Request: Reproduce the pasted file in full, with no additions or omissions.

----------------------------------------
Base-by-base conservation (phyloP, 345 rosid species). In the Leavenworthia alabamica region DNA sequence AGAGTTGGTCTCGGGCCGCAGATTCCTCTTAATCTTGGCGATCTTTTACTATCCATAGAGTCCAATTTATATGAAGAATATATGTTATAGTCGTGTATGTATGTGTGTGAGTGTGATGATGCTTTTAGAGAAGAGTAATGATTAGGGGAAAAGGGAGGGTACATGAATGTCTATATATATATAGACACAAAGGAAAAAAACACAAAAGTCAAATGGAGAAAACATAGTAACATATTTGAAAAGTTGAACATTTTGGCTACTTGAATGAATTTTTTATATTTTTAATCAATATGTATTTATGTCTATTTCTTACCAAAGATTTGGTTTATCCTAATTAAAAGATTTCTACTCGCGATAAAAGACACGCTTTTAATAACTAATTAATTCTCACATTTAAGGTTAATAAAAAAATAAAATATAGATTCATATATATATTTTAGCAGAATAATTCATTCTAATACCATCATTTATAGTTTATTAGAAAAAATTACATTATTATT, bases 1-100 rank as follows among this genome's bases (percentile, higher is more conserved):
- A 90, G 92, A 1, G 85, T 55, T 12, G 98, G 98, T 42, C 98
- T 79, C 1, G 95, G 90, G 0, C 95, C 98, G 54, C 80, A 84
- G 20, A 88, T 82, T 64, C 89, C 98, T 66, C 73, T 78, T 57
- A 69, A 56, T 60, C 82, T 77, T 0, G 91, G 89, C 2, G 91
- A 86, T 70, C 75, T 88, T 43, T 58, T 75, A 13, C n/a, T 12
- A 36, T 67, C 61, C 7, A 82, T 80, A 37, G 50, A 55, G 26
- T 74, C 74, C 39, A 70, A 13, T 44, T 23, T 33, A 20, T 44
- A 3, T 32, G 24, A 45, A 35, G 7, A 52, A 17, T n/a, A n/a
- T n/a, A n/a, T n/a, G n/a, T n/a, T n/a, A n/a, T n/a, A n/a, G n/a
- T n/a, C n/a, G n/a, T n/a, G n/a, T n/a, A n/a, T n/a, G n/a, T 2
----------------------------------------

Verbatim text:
Base-by-base conservation (phyloP, 345 rosid species). In the Leavenworthia alabamica region DNA sequence AGAGTTGGTCTCGGGCCGCAGATTCCTCTTAATCTTGGCGATCTTTTACTATCCATAGAGTCCAATTTATATGAAGAATATATGTTATAGTCGTGTATGTATGTGTGTGAGTGTGATGATGCTTTTAGAGAAGAGTAATGATTAGGGGAAAAGGGAGGGTACATGAATGTCTATATATATATAGACACAAAGGAAAAAAACACAAAAGTCAAATGGAGAAAACATAGTAACATATTTGAAAAGTTGAACATTTTGGCTACTTGAATGAATTTTTTATATTTTTAATCAATATGTATTTATGTCTATTTCTTACCAAAGATTTGGTTTATCCTAATTAAAAGATTTCTACTCGCGATAAAAGACACGCTTTTAATAACTAATTAATTCTCACATTTAAGGTTAATAAAAAAATAAAATATAGATTCATATATATATTTTAGCAGAATAATTCATTCTAATACCATCATTTATAGTTTATTAGAAAAAATTACATTATTATT, bases 1-100 rank as follows among this genome's bases (percentile, higher is more conserved):
- A 90, G 92, A 1, G 85, T 55, T 12, G 98, G 98, T 42, C 98
- T 79, C 1, G 95, G 90, G 0, C 95, C 98, G 54, C 80, A 84
- G 20, A 88, T 82, T 64, C 89, C 98, T 66, C 73, T 78, T 57
- A 69, A 56, T 60, C 82, T 77, T 0, G 91, G 89, C 2, G 91
- A 86, T 70, C 75, T 88, T 43, T 58, T 75, A 13, C n/a, T 12
- A 36, T 67, C 61, C 7, A 82, T 80, A 37, G 50, A 55, G 26
- T 74, C 74, C 39, A 70, A 13, T 44, T 23, T 33, A 20, T 44
- A 3, T 32, G 24, A 45, A 35, G 7, A 52, A 17, T n/a, A n/a
- T n/a, A n/a, T n/a, G n/a, T n/a, T n/a, A n/a, T n/a, A n/a, G n/a
- T n/a, C n/a, G n/a, T n/a, G n/a, T n/a, A n/a, T n/a, G n/a, T 2